Professional sports teams should play a role on Election Day, but their stadiums should stay out of it
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The Presidential Election on Nov. 3 will occur during a global outbreak of the COVID-19 virus. Election officials are scrambling to prepare an election that is safe for voters and poll workers in addition to being effective, equitable and accessible. One of the greatest challenges currently facing officials is that many polling locations used for elections are in cramped building spaces that are not equipped for social distancing, possibly leading to a reduced number of voting booths and long voter waiting times.

Wanting to help play a role on Election Day, many professional sports teams have offered the use of their spacious arenas, stadiums and ballparks to use as polling centers on Nov. 3. These stadiums have excellent airflow and ample room for social distancing. At face value, it seems like a good idea since these stadiums can expand the resources available for voters.

While professional sports teams can use their significant resources to make a difference, there is a downside to this specific option.


The additional voting resources at stadiums are not in the places where they are needed the most so they may not make a difference. In addition, professional sports stadiums add a layer of complexity to the voting process since all voters have a choice between their standard polling location and the stadium. This could create a mismatch between where voters choose to vote and where resources are allocated.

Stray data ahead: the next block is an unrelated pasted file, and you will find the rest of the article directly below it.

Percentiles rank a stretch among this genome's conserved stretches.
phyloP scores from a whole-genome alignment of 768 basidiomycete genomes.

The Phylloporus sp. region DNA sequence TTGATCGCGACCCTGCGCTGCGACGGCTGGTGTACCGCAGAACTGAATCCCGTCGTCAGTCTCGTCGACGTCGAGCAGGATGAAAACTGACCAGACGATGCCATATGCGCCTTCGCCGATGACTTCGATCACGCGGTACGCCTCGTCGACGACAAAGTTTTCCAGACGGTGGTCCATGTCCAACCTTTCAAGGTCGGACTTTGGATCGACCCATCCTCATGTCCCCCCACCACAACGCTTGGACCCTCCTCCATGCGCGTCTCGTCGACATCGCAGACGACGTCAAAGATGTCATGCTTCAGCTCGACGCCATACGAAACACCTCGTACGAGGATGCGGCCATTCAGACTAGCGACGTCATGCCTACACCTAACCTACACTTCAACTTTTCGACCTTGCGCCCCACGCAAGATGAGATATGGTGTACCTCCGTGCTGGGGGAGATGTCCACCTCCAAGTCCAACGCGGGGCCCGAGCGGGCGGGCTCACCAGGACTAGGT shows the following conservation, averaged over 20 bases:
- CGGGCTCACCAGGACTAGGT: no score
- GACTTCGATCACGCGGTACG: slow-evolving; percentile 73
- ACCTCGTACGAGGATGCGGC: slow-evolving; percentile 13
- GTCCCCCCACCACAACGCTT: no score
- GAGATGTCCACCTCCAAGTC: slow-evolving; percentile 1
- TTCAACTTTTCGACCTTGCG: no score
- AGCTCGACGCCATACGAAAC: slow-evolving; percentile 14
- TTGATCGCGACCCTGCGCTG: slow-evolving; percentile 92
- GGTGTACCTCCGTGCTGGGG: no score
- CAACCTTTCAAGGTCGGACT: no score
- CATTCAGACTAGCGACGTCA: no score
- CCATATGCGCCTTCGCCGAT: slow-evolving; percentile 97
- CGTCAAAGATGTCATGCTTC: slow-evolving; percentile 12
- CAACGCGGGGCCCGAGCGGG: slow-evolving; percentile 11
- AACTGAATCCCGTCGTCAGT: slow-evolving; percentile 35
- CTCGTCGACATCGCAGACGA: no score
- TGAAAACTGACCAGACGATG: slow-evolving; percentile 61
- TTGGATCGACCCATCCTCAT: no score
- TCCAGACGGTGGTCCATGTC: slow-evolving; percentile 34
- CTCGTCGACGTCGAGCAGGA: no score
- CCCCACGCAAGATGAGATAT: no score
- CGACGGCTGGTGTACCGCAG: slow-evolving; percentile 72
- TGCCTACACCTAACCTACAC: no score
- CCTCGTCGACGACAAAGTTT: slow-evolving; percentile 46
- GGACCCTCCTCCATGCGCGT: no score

Cities large enough for professional sports teams have hundreds of polling locations. Los Angeles County, for example, has 978 polling locations, and the city of Milwaukee has 182. Many voters would not have to wait to vote at their standard polling locations near their places of residence. If a small percentage of voters across hundreds of polling locations choose to vote at the sports stadium, they could overwhelm the stadium. The sports stadiums cannot alleviate these long voter wait times if the stadium is congested with voters from precincts with short wait times. As a result, some voters may face long wait times at both their standard polling location and the sports stadium.

Using sports stadiums as supplementary polling locations for in-person voting on Election Day carries a risk. Alternative polling locations introduce complexity and do not necessarily alleviate long voting queues at polling stations in the community, potentially leading to longer wait times for many voters. This drawback can be avoided by instead allocating the extra resources to the standard polling locations where these resources are most needed, instead of using these resources at the stadium and hoping for the best.

Here are what professional sports teams and leagues should do instead.

  1. Having enough poll workers is the most important factor for ensuring short voter wait times, yet many polling locations face poll worker shortages. Sports teams and leagues should use their ample resources to ensure that additional poll workers are available at the standard polling locations by encouraging citizens to volunteer as poll workers or by hiring poll workers. This ensures that there are adequate resources where they are most needed.
  2. Sports stadiums can be used as sites for in-person early voting, absentee ballot drop boxes and voter registration.
  3. Sports leagues can promote voting, distribute information regarding how to register to vote and educate voters on properly completing and submitting a mail-in absentee ballot.

There is a role for professional sports in upcoming elections. While providing additional space on Election Day isn’t the answer, professional sports teams and leagues should use their clout and resources to instead increase poll workers, early voting and voting education, having the type of impact they seek on voting participation rates and voter waiting times.

Dr. Laura A. Albert is a professor of Industrial and Systems Engineering at the University of Wisconsin-Madison in the College of Engineering. Her research applies optimization and analytical methods to public sector applications. She is a member and former Board member of INFORMS, the largest trade association of Operations Research and Analytics professionals.